Kristen Bell: Dealing with imperfection, that's what being a mum is
A Bad Moms Christmas star Kristen Bell tells Gill Pringle about overworked mothers and coping with depression
Actress Kristen Bell knows even attempting to recreate a social media perfect world is impossible.
"You cannot beat yourself up because your house doesn't look like a Pinterest board," muses Kristen Bell, who believes there's a serious message behind raunchy R-rated comedy A Bad Moms Christmas, the sequel to last year's sleeper hit.
"This story is an incredibly relatable thing, to feel like an overworked mum - and even if you're not an overworked mum, then you probably had an overworked mum. And to discuss the idea that mums are allowed to be more than one thing, feels taboo and crazy and provocative and funny," says the actress.
"I couldn't believe that a movie like this hadn't been written before because it was just screaming to be told. At that point I had two little kids and was experiencing all that pressure. Everything about being a mum is stupid and funny and you always smell like urine. And there's nothing funny about perfection, but there's a ton of comedy in imperfection, and that's what being a mum is - dealing with your imperfection. We can all relate."
Bell (37) herself has become one of the more relatable women in Hollywood. She may be the voice of Princess Anna in Frozen, but she never acts like a princess, dropping f-bombs that would make Olaf blush and publicly talking about her struggles with depression and anxiety.
Married for 10 years to fellow actor Dax Shepard, with whom she has two daughters, she says their girls couldn't care less that she's the voice of Disney princess Anna.
She sighs as she reveals how her four-year-old daughter, Lincoln, will be dressing as Elsa for her school's Halloween parade. "Again. I said: you're young, you're supposed to have your finger on the pulse. What's new? What's exciting? You're two years late with Frozen, and she's like: I don't care. Not only am I going to be Elsa - you're gonna be Elsa too. True story."
While A Bad Moms Christmas deals with family pressure around the holidays, then Bell doesn't lose sleep about creating a perfect Christmas for her own family.
"Our house looks like a giant arts and crafts dumpster. We make our own decorations every year. I give the kids construction paper and crayons and whatever they come up with, I just tape it on the walls. We have a lot of matching sweaters and matching pyjamas. It's very decorative - which is really the only thing we care about because we'll spend the whole day decorating or just playing and then forget to make dinner. We're not very regimented."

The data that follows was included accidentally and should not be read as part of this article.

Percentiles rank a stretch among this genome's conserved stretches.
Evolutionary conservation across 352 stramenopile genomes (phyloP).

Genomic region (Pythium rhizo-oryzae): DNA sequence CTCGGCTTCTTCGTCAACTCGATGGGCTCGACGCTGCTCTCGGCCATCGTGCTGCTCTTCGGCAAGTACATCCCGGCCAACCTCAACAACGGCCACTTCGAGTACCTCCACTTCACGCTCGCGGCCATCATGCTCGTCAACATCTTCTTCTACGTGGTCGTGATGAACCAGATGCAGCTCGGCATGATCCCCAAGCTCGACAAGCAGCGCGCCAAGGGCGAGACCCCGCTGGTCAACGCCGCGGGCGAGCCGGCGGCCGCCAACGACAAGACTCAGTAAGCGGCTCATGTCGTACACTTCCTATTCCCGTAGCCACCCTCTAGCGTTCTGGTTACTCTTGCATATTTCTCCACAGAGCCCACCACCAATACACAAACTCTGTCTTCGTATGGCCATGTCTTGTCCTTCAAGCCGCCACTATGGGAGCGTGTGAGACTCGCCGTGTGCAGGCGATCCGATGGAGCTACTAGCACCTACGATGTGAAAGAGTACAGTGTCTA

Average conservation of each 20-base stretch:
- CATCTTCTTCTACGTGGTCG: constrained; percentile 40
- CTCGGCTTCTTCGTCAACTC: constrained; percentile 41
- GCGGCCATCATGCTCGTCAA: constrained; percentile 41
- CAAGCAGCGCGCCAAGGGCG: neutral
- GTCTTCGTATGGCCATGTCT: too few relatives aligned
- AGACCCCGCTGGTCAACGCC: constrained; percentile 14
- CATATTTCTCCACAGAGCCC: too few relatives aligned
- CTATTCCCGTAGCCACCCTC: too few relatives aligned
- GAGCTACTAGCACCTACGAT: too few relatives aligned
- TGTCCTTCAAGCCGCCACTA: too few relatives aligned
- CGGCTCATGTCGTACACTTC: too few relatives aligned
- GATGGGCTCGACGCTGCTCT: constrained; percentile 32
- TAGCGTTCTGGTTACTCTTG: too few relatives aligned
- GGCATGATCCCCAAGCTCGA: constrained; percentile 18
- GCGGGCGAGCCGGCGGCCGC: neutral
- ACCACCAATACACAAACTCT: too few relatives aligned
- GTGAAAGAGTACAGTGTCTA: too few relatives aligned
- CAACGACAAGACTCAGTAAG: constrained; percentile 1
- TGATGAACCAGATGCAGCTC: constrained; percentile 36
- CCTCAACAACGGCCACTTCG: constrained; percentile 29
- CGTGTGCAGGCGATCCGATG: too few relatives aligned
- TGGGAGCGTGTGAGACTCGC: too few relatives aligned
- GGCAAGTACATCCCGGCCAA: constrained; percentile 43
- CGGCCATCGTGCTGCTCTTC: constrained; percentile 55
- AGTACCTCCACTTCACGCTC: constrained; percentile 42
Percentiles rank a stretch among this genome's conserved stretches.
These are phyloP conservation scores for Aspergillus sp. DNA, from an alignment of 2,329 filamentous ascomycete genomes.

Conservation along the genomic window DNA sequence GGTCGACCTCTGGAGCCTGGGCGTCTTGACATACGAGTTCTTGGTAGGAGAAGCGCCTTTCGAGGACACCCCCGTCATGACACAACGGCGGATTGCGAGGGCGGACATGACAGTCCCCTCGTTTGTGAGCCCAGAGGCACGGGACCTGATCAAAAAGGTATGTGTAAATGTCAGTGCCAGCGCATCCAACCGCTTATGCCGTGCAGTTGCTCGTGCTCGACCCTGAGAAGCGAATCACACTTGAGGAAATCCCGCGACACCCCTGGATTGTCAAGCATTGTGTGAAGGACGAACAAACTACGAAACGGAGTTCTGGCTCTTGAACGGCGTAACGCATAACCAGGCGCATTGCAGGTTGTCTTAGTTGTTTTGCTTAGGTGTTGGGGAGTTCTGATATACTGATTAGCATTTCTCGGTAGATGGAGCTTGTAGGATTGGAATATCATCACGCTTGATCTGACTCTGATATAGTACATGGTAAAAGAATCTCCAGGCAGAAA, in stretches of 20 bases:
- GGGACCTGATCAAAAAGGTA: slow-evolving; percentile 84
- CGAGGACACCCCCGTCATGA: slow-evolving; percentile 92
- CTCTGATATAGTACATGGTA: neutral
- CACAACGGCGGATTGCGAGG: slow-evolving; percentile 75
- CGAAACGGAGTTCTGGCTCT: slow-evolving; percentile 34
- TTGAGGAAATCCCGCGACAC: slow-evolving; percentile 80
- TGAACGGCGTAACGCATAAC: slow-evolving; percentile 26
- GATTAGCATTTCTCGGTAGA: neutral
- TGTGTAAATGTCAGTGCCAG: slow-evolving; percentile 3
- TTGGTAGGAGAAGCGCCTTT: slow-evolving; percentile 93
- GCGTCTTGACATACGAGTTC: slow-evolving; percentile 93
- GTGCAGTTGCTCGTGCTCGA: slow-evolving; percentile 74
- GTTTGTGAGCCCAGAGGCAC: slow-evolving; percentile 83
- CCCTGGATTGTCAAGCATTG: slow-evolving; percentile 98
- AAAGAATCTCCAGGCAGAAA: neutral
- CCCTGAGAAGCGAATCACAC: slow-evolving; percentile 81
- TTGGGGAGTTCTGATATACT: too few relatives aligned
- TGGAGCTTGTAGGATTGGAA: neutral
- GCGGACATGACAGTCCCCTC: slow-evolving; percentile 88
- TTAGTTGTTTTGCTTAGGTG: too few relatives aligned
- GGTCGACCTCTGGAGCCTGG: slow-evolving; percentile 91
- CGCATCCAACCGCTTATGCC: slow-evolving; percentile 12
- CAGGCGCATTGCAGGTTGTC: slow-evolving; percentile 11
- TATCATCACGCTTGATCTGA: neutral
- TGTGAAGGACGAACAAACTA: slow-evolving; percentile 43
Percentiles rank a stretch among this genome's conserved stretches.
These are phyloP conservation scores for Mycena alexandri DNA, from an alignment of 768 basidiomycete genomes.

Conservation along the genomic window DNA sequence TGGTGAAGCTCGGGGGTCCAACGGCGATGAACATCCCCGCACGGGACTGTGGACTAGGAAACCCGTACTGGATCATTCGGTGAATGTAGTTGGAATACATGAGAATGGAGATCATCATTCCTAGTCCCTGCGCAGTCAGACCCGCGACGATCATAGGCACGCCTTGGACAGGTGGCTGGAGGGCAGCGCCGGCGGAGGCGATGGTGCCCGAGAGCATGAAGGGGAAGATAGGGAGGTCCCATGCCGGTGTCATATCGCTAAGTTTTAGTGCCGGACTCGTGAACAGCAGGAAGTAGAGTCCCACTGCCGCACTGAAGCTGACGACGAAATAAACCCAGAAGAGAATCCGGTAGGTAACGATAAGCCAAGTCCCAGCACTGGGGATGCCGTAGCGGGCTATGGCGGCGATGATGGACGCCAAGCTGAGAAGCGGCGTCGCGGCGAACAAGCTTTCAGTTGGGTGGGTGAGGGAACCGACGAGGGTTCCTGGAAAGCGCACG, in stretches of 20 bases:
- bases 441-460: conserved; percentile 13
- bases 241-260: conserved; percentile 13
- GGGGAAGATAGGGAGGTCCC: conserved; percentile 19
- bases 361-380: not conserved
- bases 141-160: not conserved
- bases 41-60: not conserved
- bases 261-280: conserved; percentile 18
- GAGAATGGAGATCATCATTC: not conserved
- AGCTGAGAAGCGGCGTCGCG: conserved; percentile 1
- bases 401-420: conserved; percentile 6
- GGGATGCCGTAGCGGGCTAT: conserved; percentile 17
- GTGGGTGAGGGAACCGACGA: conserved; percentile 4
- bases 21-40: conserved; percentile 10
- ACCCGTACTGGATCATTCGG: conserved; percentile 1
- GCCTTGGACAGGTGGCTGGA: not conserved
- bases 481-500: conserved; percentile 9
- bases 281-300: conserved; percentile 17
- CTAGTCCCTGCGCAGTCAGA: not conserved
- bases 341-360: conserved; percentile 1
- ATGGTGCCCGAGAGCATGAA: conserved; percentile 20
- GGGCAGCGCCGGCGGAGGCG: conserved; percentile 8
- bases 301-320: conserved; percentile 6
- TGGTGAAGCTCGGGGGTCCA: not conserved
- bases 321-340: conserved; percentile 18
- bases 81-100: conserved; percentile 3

Both hailing from divorced, fractured families, this adorable couple entered into their own marriage with eyes wide open. Wed in 2013, she says the key to their happy union is communication.
"If you're leading with your own vulnerability, you'll never be met with anything negative. You can't look a person in the face who's been vulnerable and deny them what they need. We try to be true and honest with each other, and that works for us."
Twelve years sober, her husband works closely with AA to retain his sobriety. "The practice of AA is very evolved work; doing a fierce moral inventory. I also live by the rules of AA and I am not an addict.
"Dax is a very evolved, constantly-working-on-himself kind of guy. Even in middle school he would spoon with his best friend because human touch gives you a lot of dopamine. He's also very close with his mum and they snuggle a lot. He leads with his vulnerability and openness and that's what's so attractive about him."
Never flinching from discussing the hard topics, she says, "Our relationship wouldn't be interesting if it weren't authentic. For a very long time, particularly when we first had our kids, we were very territorial of our relationship then somehow we hit a point when we realised; we found a weird, quirky way to work this out. Everybody's trying to figure it out. If we talk about it and we're honest about it, maybe it could help somebody."
Bell's new life approach even led her to go public last year talking about how she received help for depression and anxiety.
"I had a lot of positive feedback after deciding to be open about my struggle; I will continue to encourage people to talk about their own struggles because nothing thrives in darkness and shame is only there because the lights are off. The stigma has to be squashed if anybody wants to feel better."
For all her candour, she admits to doubts and insecurities. "For sure, but I talk myself down all the time. I feel pressure to be perfect on a daily basis, and sometimes you're doing great and other times you're not. There's been moments where I have dropped my kids off at school, truthfully, wearing two different Birkenstocks because I got ready too fast or I've not worn a bra.
"But I chose to find comedy in that and not shame myself. Guilt is not for me. I have it - but I don't get along with it. I think that guilt and shaming yourself is wasted energy."
A Bad Moms Christmas is out now